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Dialogue and Universalism

Volume 32, Issue 1, 2022

Do We Need a New Enlightenment for the Twenty-First Century? Part III

Hiroki Ueno
Pages 127-146

Adam Smith between the Scottish and French Enlightenments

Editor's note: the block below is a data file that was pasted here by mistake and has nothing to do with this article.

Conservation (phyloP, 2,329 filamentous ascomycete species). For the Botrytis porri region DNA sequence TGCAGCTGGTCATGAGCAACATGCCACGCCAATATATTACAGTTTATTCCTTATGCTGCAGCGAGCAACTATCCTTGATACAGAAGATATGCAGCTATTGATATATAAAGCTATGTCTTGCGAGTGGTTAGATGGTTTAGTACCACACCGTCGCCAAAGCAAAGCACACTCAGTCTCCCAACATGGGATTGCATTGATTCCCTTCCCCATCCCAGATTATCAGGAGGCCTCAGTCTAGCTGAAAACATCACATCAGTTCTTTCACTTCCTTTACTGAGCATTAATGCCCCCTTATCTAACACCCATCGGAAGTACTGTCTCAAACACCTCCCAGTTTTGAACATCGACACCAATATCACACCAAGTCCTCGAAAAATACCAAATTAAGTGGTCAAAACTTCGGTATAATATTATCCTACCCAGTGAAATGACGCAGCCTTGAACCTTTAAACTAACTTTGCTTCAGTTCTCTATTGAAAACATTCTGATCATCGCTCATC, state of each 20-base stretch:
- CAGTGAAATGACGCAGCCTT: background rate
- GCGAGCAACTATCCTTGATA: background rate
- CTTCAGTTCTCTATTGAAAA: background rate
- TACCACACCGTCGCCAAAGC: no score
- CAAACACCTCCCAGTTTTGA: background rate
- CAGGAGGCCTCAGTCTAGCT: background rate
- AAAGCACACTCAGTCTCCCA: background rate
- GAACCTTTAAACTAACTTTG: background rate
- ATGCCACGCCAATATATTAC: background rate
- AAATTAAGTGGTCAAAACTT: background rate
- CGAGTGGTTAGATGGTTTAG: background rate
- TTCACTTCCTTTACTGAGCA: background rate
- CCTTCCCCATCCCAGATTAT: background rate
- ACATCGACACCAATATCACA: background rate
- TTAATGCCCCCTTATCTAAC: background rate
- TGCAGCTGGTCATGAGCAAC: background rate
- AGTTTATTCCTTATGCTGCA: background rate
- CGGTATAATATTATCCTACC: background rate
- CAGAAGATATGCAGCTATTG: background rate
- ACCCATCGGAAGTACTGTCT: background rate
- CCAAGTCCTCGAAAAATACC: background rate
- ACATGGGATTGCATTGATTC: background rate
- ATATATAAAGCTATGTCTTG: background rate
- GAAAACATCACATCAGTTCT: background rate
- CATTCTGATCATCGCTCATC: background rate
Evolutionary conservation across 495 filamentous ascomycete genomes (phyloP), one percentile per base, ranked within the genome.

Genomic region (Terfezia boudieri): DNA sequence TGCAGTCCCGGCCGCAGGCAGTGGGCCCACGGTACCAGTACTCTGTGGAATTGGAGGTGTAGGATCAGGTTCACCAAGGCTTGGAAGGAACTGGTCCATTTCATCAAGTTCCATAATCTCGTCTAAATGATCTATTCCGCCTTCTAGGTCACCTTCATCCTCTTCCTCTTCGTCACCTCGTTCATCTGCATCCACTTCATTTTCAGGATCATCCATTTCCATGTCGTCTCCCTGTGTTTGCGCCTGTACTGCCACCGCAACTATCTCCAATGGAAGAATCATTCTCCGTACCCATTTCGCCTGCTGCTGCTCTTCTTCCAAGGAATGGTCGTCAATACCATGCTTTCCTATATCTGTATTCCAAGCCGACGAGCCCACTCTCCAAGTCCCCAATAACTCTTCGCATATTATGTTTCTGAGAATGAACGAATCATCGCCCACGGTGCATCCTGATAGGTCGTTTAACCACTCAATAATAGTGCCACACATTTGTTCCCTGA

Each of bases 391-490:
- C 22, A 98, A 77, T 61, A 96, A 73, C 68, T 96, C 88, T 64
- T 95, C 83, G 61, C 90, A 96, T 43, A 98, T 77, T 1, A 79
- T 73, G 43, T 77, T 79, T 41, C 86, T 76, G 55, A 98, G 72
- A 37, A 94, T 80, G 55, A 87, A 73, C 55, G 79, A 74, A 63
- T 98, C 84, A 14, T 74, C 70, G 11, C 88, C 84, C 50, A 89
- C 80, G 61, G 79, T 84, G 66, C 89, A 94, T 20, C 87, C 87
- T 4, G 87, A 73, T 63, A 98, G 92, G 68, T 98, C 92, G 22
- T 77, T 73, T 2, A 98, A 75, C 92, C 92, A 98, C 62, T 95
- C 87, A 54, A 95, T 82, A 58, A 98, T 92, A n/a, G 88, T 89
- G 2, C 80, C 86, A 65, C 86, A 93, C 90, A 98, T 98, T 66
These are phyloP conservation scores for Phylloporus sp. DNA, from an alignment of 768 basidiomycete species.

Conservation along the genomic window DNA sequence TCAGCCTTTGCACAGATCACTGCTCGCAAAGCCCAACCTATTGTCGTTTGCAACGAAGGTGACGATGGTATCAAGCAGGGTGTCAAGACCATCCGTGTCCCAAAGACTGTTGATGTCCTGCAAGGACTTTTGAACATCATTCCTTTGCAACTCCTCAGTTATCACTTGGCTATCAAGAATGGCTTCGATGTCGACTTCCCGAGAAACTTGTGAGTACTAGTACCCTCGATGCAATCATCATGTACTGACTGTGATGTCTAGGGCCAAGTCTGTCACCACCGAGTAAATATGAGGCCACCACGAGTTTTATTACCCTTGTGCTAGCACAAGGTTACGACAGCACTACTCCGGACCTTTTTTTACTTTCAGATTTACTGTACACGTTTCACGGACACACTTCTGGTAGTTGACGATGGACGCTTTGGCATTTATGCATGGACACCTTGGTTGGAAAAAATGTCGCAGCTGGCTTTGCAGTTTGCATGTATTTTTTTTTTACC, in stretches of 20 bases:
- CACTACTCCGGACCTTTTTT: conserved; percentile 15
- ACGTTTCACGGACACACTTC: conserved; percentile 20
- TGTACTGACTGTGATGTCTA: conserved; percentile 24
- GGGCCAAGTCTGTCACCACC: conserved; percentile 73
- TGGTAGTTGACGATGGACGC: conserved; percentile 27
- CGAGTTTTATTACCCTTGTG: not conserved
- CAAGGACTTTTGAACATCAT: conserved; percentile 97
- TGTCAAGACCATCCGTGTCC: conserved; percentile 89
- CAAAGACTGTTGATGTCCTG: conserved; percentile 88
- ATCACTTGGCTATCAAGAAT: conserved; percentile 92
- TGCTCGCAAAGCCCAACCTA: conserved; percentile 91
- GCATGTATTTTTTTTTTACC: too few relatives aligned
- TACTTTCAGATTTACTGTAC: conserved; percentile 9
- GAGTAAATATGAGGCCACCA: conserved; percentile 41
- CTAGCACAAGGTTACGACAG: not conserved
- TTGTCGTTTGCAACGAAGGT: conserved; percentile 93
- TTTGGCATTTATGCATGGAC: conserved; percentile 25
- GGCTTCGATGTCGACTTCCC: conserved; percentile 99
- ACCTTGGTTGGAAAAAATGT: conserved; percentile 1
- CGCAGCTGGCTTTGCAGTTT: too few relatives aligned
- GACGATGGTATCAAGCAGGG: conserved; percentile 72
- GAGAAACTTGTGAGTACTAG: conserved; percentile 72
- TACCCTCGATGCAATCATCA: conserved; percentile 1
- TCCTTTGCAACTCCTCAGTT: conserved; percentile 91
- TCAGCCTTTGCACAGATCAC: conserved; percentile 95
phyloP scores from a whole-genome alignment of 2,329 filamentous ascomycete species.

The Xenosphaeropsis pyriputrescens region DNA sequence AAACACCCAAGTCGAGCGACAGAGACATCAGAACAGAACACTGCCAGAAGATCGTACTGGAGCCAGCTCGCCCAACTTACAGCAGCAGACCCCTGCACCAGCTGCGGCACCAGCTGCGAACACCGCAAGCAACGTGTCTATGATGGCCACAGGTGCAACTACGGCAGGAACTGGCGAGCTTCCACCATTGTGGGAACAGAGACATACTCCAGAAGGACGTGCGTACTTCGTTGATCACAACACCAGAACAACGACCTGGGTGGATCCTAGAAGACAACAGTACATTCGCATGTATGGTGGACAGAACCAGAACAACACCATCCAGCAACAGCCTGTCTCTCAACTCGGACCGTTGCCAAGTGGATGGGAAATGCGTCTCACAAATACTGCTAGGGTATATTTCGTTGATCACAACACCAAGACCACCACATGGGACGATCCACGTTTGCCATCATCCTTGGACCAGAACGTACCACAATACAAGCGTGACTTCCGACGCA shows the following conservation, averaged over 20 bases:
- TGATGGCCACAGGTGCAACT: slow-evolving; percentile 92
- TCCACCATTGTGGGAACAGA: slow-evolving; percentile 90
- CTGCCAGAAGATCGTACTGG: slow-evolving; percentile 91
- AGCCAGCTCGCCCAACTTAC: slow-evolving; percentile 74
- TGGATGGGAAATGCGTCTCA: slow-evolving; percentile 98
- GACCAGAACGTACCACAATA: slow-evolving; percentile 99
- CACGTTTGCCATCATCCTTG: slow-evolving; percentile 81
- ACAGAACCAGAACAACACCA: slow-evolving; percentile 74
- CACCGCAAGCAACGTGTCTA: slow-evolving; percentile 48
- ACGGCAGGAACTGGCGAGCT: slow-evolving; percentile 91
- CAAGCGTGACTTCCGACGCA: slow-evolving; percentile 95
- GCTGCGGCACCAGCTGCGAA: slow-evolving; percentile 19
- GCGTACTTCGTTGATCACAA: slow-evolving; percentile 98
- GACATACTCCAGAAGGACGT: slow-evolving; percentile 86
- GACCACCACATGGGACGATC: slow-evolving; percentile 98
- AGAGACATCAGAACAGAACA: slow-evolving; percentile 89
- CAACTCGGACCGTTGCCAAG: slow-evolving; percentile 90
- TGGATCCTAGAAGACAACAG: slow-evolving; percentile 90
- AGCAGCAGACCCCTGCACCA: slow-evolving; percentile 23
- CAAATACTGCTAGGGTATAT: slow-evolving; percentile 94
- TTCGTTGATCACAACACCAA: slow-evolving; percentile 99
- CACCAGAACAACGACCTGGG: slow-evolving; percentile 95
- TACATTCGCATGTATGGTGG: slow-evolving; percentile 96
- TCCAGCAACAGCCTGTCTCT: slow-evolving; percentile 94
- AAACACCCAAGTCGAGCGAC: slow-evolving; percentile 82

This paper discusses Adam Smith’s intellectual relationship with the French Enlightenment, with a particular focus on his view of French culture as conveyed in The Theory of Moral Sentiments (1759). Compared to England at that time, eighteenth-century Scotland is considered as having a closer affiliation with France in terms of their intellectual and cultural life during what has been dubbed the Enlightenment. While David Hume was representative of the affinity between the French and Scottish literati, Smith also held an enduring interest in the French philosophy, literature, and other aspects of its civilisation, long before the historic visit to Toulouse and Paris (1764–1766) that would shape his political economy greatly. While this paper shall examine Smith’s Francophile and Europeanist tendency within his moral argument, it also emphasises that he was abundantly aware of the moral cultural tensions between these two branches of the European Enlightenment.